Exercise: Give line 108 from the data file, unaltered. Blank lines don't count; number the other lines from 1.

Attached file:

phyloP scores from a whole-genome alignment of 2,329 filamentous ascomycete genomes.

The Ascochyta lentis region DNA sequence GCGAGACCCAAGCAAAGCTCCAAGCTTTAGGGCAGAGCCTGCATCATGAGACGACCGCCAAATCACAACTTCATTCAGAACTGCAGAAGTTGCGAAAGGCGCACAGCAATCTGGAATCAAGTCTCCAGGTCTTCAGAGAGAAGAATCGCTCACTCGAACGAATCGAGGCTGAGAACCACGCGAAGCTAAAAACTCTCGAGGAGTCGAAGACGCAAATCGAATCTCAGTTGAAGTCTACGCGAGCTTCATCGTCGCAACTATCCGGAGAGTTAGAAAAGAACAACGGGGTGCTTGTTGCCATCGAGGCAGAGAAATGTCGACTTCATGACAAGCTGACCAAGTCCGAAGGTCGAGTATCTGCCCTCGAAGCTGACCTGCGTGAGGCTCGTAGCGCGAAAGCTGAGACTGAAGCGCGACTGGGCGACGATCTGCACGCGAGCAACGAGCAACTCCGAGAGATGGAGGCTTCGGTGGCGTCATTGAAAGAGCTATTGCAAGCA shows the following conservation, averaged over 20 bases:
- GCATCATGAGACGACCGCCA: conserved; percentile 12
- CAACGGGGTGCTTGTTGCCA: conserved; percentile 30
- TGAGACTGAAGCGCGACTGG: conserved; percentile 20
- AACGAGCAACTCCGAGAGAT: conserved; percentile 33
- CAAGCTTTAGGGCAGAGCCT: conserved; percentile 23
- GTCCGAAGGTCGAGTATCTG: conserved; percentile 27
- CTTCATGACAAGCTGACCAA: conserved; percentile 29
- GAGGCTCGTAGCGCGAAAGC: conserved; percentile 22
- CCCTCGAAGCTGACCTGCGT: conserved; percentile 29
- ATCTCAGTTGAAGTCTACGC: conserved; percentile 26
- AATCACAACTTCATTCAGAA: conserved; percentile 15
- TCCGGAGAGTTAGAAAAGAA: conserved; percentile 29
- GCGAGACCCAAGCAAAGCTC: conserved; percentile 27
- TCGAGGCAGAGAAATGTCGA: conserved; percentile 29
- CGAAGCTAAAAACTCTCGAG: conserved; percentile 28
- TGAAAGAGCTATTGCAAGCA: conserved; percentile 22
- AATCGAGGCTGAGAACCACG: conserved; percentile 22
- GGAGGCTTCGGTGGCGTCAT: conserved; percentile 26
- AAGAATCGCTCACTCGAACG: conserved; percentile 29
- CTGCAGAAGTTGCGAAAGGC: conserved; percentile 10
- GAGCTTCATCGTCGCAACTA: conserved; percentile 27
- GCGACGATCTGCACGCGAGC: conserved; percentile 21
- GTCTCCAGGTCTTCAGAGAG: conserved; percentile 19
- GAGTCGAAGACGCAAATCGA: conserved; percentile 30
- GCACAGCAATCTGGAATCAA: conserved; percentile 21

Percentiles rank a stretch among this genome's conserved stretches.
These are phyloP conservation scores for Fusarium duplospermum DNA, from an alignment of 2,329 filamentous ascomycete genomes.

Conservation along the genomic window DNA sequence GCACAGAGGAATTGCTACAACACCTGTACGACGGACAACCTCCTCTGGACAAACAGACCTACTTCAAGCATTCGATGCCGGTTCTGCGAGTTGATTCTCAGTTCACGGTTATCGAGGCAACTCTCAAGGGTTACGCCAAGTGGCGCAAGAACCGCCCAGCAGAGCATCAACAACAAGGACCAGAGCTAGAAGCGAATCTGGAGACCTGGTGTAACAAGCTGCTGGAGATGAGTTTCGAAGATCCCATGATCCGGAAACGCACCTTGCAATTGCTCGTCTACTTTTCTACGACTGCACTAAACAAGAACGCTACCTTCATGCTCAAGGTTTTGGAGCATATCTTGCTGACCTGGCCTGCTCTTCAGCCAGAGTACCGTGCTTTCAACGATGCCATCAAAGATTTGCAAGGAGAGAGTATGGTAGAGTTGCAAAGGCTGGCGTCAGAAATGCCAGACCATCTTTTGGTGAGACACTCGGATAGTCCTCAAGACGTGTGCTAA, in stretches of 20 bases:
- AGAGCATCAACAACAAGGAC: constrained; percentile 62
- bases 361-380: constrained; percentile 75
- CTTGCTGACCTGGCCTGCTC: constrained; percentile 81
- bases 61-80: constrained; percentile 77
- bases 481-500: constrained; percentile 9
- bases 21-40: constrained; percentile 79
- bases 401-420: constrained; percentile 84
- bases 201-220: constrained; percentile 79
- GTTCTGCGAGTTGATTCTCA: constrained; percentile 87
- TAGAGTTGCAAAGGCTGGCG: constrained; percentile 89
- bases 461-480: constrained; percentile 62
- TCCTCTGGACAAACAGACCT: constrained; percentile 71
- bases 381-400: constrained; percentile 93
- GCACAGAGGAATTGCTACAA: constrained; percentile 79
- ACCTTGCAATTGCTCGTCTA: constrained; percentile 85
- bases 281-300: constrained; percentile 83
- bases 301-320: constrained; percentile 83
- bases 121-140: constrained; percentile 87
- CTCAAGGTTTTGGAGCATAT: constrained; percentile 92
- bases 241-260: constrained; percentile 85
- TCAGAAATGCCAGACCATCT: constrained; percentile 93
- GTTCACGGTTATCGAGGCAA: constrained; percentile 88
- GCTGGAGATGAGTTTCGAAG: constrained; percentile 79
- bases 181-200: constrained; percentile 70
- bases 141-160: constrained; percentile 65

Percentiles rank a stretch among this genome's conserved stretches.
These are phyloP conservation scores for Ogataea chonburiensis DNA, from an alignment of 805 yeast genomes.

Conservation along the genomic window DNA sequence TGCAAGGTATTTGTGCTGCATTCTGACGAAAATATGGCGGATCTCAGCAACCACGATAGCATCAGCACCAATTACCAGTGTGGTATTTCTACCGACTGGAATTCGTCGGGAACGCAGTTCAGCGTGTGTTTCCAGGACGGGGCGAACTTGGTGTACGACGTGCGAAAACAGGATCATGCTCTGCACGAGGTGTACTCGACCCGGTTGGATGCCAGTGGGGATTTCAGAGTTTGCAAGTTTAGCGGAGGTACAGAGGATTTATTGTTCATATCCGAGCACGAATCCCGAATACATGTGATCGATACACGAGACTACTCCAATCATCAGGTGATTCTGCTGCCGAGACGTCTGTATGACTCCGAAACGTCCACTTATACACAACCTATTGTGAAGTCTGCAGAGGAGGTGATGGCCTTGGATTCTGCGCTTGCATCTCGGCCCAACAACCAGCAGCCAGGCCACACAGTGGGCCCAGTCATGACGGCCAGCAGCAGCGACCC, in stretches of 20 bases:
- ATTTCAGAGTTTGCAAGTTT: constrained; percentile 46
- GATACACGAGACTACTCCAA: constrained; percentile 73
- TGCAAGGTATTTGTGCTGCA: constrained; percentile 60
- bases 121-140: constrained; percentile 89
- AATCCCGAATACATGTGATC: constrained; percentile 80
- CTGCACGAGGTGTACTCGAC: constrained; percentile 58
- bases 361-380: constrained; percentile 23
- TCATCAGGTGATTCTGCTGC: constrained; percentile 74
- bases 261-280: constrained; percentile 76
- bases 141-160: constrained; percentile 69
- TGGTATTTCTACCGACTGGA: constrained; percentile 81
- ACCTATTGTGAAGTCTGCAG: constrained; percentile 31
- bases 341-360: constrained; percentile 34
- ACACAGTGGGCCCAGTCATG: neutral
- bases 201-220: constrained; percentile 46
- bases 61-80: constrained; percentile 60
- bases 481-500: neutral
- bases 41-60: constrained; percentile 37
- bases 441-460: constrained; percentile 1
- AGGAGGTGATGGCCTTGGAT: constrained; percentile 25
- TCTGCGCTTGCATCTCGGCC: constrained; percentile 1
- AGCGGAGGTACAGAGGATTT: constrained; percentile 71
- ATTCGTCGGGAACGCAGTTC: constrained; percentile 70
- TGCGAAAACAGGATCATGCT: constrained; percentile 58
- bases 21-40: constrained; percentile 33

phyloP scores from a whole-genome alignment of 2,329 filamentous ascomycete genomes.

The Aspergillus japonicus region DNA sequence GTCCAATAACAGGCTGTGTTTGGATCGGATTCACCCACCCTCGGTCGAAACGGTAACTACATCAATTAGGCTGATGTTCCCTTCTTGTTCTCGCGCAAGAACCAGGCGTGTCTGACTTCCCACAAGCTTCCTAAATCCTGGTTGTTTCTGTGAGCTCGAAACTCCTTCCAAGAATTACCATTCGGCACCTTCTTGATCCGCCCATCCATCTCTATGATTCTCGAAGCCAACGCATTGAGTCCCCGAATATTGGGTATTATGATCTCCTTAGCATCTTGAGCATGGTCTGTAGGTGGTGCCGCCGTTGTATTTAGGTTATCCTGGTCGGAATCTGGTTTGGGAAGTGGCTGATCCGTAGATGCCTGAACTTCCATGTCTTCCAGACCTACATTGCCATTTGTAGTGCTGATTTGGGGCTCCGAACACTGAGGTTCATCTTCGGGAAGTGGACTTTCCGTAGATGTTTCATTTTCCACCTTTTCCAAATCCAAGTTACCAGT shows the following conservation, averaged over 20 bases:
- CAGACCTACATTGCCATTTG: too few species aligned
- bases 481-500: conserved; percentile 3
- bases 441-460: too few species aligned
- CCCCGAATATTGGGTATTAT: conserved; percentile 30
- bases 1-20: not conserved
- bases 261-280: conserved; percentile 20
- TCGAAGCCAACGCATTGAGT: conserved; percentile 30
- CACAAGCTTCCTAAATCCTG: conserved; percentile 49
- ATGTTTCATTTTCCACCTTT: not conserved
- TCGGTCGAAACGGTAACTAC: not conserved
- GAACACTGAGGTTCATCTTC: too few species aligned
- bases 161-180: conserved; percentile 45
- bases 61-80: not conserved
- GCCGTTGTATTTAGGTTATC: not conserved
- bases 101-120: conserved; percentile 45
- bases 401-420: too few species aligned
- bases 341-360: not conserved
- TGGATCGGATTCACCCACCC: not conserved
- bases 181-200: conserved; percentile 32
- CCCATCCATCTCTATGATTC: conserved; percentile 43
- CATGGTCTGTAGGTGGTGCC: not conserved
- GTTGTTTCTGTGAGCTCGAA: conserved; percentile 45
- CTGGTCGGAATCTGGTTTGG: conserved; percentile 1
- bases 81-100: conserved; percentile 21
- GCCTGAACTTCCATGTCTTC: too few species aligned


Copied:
- CTGGTCGGAATCTGGTTTGG: conserved; percentile 1